835Til I be deed, my lyf ther wol I lede,
A wydwe clene in body, herte, and al,
For sith I yaf to yow my maydenhede
And am youre trewe wyf, it is no drede,
God shilde swich a lordes wyf to take
840Another man, to housbonde or to make.

       And of youre newe wyf, God of his grace
So graunte yow wele and prosperitee,
For I wol gladly yelden hir my place
In which that I was blisful wont to bee.
845For sith it liketh yow my lord," quod shee,
"That whilom weren al myn hertes reste,
That I shal goon, I wol goon whan yow leste.

       But ther as ye me profre swich dowaire
As I first broghte, it is wel in my mynde
850It were my wrecched clothes, no thyng faire,
The whiche to me were hard now for to fynde.
O goode God! how gentil and how kynde
Ye semed by youre speche and youre visage
The day that maked was oure mariage!

855        But sooth is seyd - algate I fynde it trewe,
For in effect it preeved is on me -
Love is noght oold, as whan that it is newe,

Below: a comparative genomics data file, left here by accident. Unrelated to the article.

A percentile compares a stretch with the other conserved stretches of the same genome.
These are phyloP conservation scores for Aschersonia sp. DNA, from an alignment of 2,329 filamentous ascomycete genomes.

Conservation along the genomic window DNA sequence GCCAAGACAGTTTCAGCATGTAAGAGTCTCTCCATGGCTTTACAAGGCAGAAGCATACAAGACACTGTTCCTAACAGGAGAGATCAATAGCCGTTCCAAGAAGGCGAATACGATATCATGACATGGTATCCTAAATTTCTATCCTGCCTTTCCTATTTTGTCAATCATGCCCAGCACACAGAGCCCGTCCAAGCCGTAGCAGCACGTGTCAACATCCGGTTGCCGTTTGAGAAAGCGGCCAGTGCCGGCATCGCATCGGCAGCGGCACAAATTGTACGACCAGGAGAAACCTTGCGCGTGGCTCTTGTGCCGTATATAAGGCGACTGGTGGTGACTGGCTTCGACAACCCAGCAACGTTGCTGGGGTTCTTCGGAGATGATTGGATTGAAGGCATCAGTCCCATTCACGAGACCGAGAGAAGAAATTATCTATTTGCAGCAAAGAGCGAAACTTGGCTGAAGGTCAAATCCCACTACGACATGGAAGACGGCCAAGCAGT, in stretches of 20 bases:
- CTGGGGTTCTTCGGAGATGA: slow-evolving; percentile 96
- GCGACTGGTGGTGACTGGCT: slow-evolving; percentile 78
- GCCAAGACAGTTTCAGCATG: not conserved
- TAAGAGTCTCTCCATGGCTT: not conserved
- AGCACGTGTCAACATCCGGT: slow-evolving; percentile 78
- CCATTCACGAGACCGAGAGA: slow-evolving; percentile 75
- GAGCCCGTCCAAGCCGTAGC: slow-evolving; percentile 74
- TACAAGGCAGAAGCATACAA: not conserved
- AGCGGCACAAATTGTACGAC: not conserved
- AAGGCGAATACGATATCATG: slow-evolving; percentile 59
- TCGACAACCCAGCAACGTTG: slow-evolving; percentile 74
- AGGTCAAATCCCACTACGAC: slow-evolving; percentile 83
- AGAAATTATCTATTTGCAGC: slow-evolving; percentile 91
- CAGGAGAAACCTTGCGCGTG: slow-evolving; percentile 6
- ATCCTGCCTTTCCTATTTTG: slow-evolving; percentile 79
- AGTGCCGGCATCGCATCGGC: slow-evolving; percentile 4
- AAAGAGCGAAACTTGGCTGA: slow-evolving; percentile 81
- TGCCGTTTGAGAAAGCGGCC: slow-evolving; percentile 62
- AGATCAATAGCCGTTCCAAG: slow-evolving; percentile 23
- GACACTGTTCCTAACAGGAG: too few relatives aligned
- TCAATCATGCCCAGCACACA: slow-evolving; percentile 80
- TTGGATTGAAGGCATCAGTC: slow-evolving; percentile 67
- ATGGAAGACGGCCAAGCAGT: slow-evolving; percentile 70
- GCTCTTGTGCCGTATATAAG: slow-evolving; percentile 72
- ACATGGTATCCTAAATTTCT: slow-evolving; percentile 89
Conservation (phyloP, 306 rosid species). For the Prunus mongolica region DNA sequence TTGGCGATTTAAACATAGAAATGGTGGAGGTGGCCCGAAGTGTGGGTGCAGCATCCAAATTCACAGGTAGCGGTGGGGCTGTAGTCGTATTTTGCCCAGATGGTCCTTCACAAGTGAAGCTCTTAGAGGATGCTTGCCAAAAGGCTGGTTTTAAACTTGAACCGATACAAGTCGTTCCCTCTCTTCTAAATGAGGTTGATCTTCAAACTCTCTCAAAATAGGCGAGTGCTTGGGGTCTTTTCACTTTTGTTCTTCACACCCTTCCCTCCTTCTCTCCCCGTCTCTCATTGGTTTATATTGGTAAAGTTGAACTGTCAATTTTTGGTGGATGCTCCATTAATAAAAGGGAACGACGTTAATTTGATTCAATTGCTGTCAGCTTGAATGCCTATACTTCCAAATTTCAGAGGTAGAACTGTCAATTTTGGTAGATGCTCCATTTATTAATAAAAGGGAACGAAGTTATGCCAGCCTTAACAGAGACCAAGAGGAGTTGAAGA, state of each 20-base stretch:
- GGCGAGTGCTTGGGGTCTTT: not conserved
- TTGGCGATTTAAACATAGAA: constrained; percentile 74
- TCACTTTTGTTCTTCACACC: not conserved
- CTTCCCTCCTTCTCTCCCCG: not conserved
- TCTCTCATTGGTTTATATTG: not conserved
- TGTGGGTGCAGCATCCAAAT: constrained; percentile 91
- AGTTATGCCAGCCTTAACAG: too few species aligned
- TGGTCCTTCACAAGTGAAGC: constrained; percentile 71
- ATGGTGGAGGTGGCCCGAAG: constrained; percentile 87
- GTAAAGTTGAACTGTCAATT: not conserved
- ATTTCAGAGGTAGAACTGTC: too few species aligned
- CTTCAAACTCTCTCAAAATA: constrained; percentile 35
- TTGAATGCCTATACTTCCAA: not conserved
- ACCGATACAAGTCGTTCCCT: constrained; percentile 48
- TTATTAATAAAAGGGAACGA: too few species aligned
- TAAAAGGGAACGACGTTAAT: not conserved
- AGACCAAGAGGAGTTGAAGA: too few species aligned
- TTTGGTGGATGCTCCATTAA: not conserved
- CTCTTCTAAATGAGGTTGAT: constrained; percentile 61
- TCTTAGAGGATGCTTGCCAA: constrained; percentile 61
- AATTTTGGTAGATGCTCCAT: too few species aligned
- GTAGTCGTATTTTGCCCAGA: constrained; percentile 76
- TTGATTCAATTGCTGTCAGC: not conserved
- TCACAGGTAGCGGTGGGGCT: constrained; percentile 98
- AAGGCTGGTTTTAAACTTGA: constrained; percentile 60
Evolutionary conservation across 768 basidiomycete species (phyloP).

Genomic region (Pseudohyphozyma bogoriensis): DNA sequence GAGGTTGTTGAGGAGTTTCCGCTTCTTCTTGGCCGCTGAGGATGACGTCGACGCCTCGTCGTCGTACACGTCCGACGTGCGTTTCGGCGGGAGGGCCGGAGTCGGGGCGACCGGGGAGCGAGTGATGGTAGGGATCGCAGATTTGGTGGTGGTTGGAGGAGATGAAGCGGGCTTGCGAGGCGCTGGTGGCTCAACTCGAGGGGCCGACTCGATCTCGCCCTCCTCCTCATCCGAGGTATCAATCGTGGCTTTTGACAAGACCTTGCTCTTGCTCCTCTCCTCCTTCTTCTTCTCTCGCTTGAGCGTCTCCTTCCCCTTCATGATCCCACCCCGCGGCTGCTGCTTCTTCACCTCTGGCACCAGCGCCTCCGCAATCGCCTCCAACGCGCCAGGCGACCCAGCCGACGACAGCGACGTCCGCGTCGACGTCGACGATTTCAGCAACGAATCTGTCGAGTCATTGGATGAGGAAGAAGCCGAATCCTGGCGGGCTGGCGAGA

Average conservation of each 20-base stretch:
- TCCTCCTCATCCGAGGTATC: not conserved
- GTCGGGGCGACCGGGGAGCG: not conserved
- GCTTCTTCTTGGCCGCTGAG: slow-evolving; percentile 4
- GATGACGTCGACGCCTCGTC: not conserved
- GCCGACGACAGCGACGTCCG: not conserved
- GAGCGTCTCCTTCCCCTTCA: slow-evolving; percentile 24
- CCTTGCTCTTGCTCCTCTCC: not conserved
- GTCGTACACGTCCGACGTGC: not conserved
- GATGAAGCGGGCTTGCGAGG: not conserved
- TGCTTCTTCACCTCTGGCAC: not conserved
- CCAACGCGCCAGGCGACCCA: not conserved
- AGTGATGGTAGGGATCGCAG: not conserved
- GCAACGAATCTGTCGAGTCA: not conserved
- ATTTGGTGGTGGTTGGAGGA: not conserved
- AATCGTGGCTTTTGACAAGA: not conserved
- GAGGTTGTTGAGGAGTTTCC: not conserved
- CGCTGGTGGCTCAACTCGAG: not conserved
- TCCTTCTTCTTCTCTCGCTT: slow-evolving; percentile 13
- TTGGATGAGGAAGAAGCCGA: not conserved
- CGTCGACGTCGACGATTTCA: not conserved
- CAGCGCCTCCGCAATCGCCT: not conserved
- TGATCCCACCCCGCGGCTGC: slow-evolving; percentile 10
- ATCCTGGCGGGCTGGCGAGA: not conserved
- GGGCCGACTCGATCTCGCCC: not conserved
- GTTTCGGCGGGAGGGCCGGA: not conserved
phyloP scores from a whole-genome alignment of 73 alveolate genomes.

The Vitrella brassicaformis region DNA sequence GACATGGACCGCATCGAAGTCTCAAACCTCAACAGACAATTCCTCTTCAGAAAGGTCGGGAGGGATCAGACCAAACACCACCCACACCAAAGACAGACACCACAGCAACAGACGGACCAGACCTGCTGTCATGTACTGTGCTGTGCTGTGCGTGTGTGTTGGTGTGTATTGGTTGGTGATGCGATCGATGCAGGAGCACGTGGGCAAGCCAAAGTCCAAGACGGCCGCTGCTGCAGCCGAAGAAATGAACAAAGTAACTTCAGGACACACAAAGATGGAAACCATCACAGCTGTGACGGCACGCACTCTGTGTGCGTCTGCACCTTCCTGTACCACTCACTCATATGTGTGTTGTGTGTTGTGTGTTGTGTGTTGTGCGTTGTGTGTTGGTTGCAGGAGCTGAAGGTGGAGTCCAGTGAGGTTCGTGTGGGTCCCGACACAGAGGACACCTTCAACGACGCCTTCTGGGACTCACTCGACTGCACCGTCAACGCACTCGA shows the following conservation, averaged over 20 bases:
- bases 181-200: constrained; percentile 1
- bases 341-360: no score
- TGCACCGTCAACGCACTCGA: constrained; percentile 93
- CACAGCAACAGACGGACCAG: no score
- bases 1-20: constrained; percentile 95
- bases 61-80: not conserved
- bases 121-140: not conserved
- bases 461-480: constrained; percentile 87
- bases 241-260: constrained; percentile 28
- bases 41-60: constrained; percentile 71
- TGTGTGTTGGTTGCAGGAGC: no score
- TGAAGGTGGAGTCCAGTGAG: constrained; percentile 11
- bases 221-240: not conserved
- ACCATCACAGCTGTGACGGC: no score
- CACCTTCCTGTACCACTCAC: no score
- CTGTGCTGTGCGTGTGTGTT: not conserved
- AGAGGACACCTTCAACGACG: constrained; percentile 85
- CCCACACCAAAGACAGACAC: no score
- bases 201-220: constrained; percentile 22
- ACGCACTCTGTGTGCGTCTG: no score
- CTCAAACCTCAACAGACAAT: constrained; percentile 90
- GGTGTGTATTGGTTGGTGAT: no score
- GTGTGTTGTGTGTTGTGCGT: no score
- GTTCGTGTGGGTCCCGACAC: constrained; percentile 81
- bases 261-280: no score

But certes, lord, for noon adversitee,
To dyen in the cas it shal nat bee
860That evere in word or werk I shal repente
That I yow yaf myn herte in hool entente.

       My lord, ye woot that in my fadres place
Ye dide me streepe out of my povre weede,
And richely me cladden of youre grace.
865To yow broghte I noght elles, out of drede,
But feith, and nakednesse, and maydenhede.
And heere agayn my clothyng I restoore,
And eek my weddyng ryng for everemore.

       The remenant of youre jueles redy be
870In-with youre chambre, dar I saufly sayn.
Naked out of my fadres hous," quod she,
"I cam, and naked moot I turne agayn.
Al your plesance wol I folwen fayn,
But yet I hope it be nat your entente
875That I smoklees out of your paleys wente.

       Ye koude nat doon so dishonest a thyng,
That thilke wombe in which your children leye,
Sholde biforn the peple in my walkyng
Be seyn al bare; wherfore I yow preye,
880Lat me nat lyk a worm go by the weye!
Remembre yow, myn owene lord so deere,
I was your wyf, though I unworthy weere.

       Wherfore, in gerdoun of my maydenhede
Which that I broghte, and noght agayn I bere,
885As voucheth sauf to yeve me to my meede
But swich a smok as I was wont to were,
That I therwith may wrye the wombe of here